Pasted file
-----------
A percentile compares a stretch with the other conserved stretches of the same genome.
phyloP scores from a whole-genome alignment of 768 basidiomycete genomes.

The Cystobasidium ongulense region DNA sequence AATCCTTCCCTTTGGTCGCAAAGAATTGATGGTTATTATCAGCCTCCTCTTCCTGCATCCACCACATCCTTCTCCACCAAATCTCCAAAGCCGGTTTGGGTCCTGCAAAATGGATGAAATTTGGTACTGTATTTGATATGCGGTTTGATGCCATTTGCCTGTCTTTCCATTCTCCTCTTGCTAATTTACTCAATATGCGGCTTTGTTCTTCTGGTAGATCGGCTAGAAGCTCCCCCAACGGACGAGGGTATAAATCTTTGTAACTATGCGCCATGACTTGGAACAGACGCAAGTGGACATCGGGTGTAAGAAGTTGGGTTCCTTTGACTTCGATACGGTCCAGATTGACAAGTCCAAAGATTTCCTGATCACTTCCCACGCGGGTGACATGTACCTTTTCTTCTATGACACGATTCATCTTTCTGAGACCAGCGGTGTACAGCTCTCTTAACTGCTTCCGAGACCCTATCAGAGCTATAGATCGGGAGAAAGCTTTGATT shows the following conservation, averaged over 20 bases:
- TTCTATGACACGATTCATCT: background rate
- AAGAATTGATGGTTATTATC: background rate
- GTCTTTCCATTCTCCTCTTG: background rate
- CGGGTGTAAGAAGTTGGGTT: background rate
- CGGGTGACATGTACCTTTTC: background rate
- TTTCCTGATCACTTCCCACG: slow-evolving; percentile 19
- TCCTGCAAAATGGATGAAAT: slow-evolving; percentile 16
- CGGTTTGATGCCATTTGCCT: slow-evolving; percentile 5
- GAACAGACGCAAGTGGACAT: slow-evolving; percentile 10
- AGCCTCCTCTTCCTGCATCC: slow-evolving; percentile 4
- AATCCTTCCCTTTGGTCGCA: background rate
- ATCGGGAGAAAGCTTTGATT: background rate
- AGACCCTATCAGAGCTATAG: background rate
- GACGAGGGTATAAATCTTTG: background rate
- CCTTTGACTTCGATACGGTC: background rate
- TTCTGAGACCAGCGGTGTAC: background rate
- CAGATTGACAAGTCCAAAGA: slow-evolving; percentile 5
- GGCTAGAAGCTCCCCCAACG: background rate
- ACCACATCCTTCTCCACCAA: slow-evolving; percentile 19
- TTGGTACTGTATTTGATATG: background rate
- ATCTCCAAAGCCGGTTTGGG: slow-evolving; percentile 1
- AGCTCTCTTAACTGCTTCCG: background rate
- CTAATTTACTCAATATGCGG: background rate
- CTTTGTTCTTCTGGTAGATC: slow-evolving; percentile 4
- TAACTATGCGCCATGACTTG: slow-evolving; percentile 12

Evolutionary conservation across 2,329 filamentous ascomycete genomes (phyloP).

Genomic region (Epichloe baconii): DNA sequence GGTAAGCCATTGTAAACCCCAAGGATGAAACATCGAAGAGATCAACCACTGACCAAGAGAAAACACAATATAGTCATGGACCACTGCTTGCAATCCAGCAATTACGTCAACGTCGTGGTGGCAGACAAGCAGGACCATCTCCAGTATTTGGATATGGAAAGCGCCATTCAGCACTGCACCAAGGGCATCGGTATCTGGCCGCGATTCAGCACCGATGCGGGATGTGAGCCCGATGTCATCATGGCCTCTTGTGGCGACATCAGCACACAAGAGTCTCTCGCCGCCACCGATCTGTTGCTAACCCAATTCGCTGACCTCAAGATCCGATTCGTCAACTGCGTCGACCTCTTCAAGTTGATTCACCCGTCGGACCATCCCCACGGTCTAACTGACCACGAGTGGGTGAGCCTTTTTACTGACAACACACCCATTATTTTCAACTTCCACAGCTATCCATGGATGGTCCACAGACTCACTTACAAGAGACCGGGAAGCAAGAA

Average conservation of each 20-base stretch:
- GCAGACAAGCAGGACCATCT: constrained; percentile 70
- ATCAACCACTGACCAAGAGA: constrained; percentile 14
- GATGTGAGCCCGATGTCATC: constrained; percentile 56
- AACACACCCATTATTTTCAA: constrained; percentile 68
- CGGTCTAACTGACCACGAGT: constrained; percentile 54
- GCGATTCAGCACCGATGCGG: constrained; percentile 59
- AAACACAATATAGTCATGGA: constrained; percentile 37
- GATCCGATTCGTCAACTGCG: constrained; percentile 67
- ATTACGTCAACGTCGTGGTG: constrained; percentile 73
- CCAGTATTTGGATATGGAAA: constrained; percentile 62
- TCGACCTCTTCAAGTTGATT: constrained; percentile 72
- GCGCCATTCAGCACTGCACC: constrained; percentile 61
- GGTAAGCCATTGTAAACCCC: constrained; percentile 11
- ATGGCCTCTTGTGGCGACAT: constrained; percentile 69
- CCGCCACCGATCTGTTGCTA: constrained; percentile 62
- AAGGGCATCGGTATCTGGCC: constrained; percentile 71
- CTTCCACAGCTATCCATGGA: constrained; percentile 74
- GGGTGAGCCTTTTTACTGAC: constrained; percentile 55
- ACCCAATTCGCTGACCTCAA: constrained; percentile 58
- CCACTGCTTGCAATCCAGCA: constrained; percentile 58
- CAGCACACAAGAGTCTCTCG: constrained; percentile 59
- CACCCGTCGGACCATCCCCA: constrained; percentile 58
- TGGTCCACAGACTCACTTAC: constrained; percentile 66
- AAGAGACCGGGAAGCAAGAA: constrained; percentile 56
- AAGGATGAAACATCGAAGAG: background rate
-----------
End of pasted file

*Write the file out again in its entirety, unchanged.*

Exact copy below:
A percentile compares a stretch with the other conserved stretches of the same genome.
phyloP scores from a whole-genome alignment of 768 basidiomycete genomes.

The Cystobasidium ongulense region DNA sequence AATCCTTCCCTTTGGTCGCAAAGAATTGATGGTTATTATCAGCCTCCTCTTCCTGCATCCACCACATCCTTCTCCACCAAATCTCCAAAGCCGGTTTGGGTCCTGCAAAATGGATGAAATTTGGTACTGTATTTGATATGCGGTTTGATGCCATTTGCCTGTCTTTCCATTCTCCTCTTGCTAATTTACTCAATATGCGGCTTTGTTCTTCTGGTAGATCGGCTAGAAGCTCCCCCAACGGACGAGGGTATAAATCTTTGTAACTATGCGCCATGACTTGGAACAGACGCAAGTGGACATCGGGTGTAAGAAGTTGGGTTCCTTTGACTTCGATACGGTCCAGATTGACAAGTCCAAAGATTTCCTGATCACTTCCCACGCGGGTGACATGTACCTTTTCTTCTATGACACGATTCATCTTTCTGAGACCAGCGGTGTACAGCTCTCTTAACTGCTTCCGAGACCCTATCAGAGCTATAGATCGGGAGAAAGCTTTGATT shows the following conservation, averaged over 20 bases:
- TTCTATGACACGATTCATCT: background rate
- AAGAATTGATGGTTATTATC: background rate
- GTCTTTCCATTCTCCTCTTG: background rate
- CGGGTGTAAGAAGTTGGGTT: background rate
- CGGGTGACATGTACCTTTTC: background rate
- TTTCCTGATCACTTCCCACG: slow-evolving; percentile 19
- TCCTGCAAAATGGATGAAAT: slow-evolving; percentile 16
- CGGTTTGATGCCATTTGCCT: slow-evolving; percentile 5
- GAACAGACGCAAGTGGACAT: slow-evolving; percentile 10
- AGCCTCCTCTTCCTGCATCC: slow-evolving; percentile 4
- AATCCTTCCCTTTGGTCGCA: background rate
- ATCGGGAGAAAGCTTTGATT: background rate
- AGACCCTATCAGAGCTATAG: background rate
- GACGAGGGTATAAATCTTTG: background rate
- CCTTTGACTTCGATACGGTC: background rate
- TTCTGAGACCAGCGGTGTAC: background rate
- CAGATTGACAAGTCCAAAGA: slow-evolving; percentile 5
- GGCTAGAAGCTCCCCCAACG: background rate
- ACCACATCCTTCTCCACCAA: slow-evolving; percentile 19
- TTGGTACTGTATTTGATATG: background rate
- ATCTCCAAAGCCGGTTTGGG: slow-evolving; percentile 1
- AGCTCTCTTAACTGCTTCCG: background rate
- CTAATTTACTCAATATGCGG: background rate
- CTTTGTTCTTCTGGTAGATC: slow-evolving; percentile 4
- TAACTATGCGCCATGACTTG: slow-evolving; percentile 12

Evolutionary conservation across 2,329 filamentous ascomycete genomes (phyloP).

Genomic region (Epichloe baconii): DNA sequence GGTAAGCCATTGTAAACCCCAAGGATGAAACATCGAAGAGATCAACCACTGACCAAGAGAAAACACAATATAGTCATGGACCACTGCTTGCAATCCAGCAATTACGTCAACGTCGTGGTGGCAGACAAGCAGGACCATCTCCAGTATTTGGATATGGAAAGCGCCATTCAGCACTGCACCAAGGGCATCGGTATCTGGCCGCGATTCAGCACCGATGCGGGATGTGAGCCCGATGTCATCATGGCCTCTTGTGGCGACATCAGCACACAAGAGTCTCTCGCCGCCACCGATCTGTTGCTAACCCAATTCGCTGACCTCAAGATCCGATTCGTCAACTGCGTCGACCTCTTCAAGTTGATTCACCCGTCGGACCATCCCCACGGTCTAACTGACCACGAGTGGGTGAGCCTTTTTACTGACAACACACCCATTATTTTCAACTTCCACAGCTATCCATGGATGGTCCACAGACTCACTTACAAGAGACCGGGAAGCAAGAA

Average conservation of each 20-base stretch:
- GCAGACAAGCAGGACCATCT: constrained; percentile 70
- ATCAACCACTGACCAAGAGA: constrained; percentile 14
- GATGTGAGCCCGATGTCATC: constrained; percentile 56
- AACACACCCATTATTTTCAA: constrained; percentile 68
- CGGTCTAACTGACCACGAGT: constrained; percentile 54
- GCGATTCAGCACCGATGCGG: constrained; percentile 59
- AAACACAATATAGTCATGGA: constrained; percentile 37
- GATCCGATTCGTCAACTGCG: constrained; percentile 67
- ATTACGTCAACGTCGTGGTG: constrained; percentile 73
- CCAGTATTTGGATATGGAAA: constrained; percentile 62
- TCGACCTCTTCAAGTTGATT: constrained; percentile 72
- GCGCCATTCAGCACTGCACC: constrained; percentile 61
- GGTAAGCCATTGTAAACCCC: constrained; percentile 11
- ATGGCCTCTTGTGGCGACAT: constrained; percentile 69
- CCGCCACCGATCTGTTGCTA: constrained; percentile 62
- AAGGGCATCGGTATCTGGCC: constrained; percentile 71
- CTTCCACAGCTATCCATGGA: constrained; percentile 74
- GGGTGAGCCTTTTTACTGAC: constrained; percentile 55
- ACCCAATTCGCTGACCTCAA: constrained; percentile 58
- CCACTGCTTGCAATCCAGCA: constrained; percentile 58
- CAGCACACAAGAGTCTCTCG: constrained; percentile 59
- CACCCGTCGGACCATCCCCA: constrained; percentile 58
- TGGTCCACAGACTCACTTAC: constrained; percentile 66
- AAGAGACCGGGAAGCAAGAA: constrained; percentile 56
- AAGGATGAAACATCGAAGAG: background rate